But the thing that absolutely does my nut in is hopelessness. Nothing is going to change because we lost another game. Wenger will make some generic remarks about the quality of our performance, the players will post disappointed tweets with sad emojis and our majority owner will continue to stay well away.
At one point I said no PL club is afraid of us anymore when we come to town, and we got another confirmation of that yesterday. Bournemouth didn’t panic after conceding, didn’t retreat into their shells. They kept pecking away, creating chances and, in the end, were good value for the three points.
We just aren’t as good at football anymore, and this seems to come from the manager. But of course it does. Sides change when their managers change, they reflect their manager’s philosophy. Look at City, Liverpool or Chelsea. Even United. However much I dislike their manager, at least he has some sort of workable plan.
And Arsenal? Does it look like we have a plan? Our manager looks done. Simple as that. Not as in “his days are numbered”, because our Board clearly doesn’t have the backbone to sack him. He looks done tactically. His goose is cooked, he can no longer make this cat jump.
The individual brilliance of the much-maligned Alexis Sanchez, coupled with Mesut Ozil’s inventiveness kept us afloat more often than not this season. Without either player in the side we looked impotent, no clear idea of how we can go about winning. Jack Wilshere, with a long injury record and out of contract this summer, has been carrying us almost single-handedly.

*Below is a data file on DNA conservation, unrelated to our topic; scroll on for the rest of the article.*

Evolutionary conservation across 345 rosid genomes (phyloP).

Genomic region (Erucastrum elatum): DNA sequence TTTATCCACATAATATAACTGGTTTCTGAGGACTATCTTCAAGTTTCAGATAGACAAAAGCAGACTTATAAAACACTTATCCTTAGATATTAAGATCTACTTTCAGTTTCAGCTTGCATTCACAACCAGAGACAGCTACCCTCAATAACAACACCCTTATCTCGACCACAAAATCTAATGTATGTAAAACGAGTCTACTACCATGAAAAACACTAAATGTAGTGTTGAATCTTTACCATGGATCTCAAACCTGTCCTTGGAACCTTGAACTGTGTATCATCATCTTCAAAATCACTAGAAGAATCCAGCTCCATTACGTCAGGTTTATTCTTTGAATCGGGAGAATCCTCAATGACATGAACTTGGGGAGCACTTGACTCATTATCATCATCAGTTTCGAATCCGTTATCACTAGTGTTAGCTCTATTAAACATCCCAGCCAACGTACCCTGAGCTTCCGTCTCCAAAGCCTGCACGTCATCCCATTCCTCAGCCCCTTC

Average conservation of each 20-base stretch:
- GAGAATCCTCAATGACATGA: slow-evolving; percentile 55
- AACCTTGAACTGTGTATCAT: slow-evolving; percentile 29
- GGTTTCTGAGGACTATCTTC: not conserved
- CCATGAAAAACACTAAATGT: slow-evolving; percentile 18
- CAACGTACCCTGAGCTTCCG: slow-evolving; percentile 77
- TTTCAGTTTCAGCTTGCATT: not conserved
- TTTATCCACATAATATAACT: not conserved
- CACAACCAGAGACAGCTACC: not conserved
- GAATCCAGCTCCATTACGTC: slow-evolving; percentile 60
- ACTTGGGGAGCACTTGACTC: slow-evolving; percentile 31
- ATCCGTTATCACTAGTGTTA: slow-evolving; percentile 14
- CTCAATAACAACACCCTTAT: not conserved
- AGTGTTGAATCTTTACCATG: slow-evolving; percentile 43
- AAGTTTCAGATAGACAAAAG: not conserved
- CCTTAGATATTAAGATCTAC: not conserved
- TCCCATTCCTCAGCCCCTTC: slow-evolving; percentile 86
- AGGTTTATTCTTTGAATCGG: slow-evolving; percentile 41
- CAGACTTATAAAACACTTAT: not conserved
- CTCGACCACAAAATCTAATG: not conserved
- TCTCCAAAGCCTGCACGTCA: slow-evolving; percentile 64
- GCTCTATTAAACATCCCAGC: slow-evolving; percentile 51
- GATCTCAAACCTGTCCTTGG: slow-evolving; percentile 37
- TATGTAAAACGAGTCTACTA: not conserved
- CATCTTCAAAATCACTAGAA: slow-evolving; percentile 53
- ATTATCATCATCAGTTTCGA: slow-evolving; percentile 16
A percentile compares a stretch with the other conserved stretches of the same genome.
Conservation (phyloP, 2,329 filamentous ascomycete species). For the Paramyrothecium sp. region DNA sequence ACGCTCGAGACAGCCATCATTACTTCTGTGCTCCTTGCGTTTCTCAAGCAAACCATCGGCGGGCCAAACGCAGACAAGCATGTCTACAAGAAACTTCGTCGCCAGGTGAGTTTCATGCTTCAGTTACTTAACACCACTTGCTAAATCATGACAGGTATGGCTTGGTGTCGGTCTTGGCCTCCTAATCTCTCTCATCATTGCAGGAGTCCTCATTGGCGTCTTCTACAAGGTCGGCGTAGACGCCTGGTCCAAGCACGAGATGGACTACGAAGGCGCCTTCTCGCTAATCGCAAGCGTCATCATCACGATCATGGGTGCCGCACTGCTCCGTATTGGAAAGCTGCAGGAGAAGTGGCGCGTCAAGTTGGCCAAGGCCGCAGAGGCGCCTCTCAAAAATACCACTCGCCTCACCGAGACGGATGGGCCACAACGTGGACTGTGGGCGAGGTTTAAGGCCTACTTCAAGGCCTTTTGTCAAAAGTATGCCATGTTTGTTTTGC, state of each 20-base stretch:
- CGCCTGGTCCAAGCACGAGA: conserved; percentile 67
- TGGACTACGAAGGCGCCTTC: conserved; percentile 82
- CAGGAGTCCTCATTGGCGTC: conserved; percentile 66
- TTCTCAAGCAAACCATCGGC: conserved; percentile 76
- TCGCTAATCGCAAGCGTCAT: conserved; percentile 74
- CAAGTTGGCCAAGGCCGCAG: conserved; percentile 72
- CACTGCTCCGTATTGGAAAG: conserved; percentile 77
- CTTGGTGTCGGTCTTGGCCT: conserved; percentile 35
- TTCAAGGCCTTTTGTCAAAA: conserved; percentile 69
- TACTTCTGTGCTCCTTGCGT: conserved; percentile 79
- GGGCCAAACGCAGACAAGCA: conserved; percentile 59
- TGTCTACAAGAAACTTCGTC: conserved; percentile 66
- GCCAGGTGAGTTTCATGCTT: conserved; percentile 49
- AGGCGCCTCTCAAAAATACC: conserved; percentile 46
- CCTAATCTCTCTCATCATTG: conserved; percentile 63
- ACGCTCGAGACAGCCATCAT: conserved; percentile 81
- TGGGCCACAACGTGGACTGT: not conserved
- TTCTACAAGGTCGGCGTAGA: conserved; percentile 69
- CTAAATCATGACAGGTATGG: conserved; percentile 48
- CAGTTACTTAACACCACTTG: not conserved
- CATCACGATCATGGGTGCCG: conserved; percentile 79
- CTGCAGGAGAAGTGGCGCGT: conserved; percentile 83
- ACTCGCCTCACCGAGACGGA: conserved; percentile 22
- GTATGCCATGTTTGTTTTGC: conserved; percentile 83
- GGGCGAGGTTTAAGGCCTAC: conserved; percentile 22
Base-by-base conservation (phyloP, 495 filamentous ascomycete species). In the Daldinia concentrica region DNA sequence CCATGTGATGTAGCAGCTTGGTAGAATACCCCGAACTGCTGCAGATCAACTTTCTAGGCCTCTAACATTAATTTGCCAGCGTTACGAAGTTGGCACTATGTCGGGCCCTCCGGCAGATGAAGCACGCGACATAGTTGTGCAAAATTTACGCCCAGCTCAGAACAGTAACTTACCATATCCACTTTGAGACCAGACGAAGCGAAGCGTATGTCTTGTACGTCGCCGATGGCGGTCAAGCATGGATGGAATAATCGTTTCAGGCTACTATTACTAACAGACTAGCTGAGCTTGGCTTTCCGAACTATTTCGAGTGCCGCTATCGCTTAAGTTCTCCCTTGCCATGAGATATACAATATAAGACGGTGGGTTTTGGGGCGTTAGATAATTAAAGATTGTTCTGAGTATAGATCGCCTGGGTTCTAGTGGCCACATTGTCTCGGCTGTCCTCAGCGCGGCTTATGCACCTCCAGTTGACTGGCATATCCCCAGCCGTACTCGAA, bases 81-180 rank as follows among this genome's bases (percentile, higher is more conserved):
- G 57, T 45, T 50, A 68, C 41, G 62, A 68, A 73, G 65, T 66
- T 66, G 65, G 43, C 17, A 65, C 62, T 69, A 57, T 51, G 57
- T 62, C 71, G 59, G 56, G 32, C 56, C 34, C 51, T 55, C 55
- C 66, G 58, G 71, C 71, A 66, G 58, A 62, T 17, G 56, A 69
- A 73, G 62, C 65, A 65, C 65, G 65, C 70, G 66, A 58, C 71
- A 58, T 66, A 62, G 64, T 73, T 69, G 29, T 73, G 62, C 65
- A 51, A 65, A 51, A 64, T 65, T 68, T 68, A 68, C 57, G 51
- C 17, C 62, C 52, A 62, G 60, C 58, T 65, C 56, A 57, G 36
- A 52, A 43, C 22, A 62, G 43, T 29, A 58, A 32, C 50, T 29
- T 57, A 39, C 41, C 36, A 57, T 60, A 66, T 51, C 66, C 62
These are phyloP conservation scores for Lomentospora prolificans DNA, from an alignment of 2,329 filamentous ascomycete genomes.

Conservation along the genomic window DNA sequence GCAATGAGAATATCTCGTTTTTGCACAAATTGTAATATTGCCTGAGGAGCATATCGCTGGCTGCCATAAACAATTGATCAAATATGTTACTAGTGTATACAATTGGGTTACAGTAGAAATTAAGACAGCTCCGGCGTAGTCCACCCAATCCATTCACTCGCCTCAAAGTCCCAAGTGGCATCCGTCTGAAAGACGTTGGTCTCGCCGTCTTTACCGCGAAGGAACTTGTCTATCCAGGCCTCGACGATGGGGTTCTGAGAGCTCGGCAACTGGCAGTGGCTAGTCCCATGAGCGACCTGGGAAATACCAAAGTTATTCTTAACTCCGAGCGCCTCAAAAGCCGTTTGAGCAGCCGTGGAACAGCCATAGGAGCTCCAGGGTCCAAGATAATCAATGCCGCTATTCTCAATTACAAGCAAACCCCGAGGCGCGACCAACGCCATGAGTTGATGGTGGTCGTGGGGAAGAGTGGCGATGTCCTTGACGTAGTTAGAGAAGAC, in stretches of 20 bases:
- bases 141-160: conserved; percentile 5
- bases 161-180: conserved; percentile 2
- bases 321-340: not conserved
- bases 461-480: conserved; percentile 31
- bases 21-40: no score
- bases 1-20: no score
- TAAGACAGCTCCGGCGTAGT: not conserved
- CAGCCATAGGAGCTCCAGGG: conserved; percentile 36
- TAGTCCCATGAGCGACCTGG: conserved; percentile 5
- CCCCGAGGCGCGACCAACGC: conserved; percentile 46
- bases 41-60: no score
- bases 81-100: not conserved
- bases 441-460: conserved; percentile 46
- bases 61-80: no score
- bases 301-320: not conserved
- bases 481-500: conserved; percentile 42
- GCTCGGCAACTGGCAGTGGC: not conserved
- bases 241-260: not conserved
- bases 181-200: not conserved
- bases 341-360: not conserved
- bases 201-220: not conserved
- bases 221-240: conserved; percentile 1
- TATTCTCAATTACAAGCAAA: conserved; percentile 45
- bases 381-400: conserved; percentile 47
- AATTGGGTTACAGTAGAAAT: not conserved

You don’t need to have a hugely talented or expensively-assembled squad to implement a working plan. Look at how much West Ham, Crystal Palace or Leicester have improved after the respective arrivals of David Moyes, Roy Hodgson and Claude Puel. They look like a unit in the games I have seen and they will more than likely reach their goals for the season.
Wenger has some very expensive and very talented players demonstrating some bang average football, relying on individual skill to bail us out much too often. He is not doing his job properly, and what grinds my gears the most is lack of progression in young players like Iwobi and Holding. Both are clearly talented, yet both have just as clearly stagnated under the tutelage of a manager once renowned for his exceptional nurturing nous.
The last bit I wanted to talk about is today’s squad. It was very noticeable for the absence of a certain Chilean, who will most likely leave within the next couple of days, but it wasn’t his omission in itself that caused me pain. Rather it made me rue a lost opportunity.
When we signed Ozil and Alexis in consecutive summers it looked like we might be onto something. That we finally kick on, build on those acquisitions as well as tailor the squad around them. Arguably, we failed spectacularly to make those transfers count.
What we now have is a (mostly) ageing squad falling apart due to contractual limbo, a busted manager and a paralysed Board. It will be a miracle if we somehow scrap for top 4 this season, but an even bigger miracle if we manage to revitalise the squad and make it competitive for 18-19. I expect neither to happen.
Russian Gooner. No, it’s not always cold in my home country 🙂
A staunch Arsenal supporter since 2004. Started writing about the Gunners in 2013.
Currently in London to get a degree in journalism.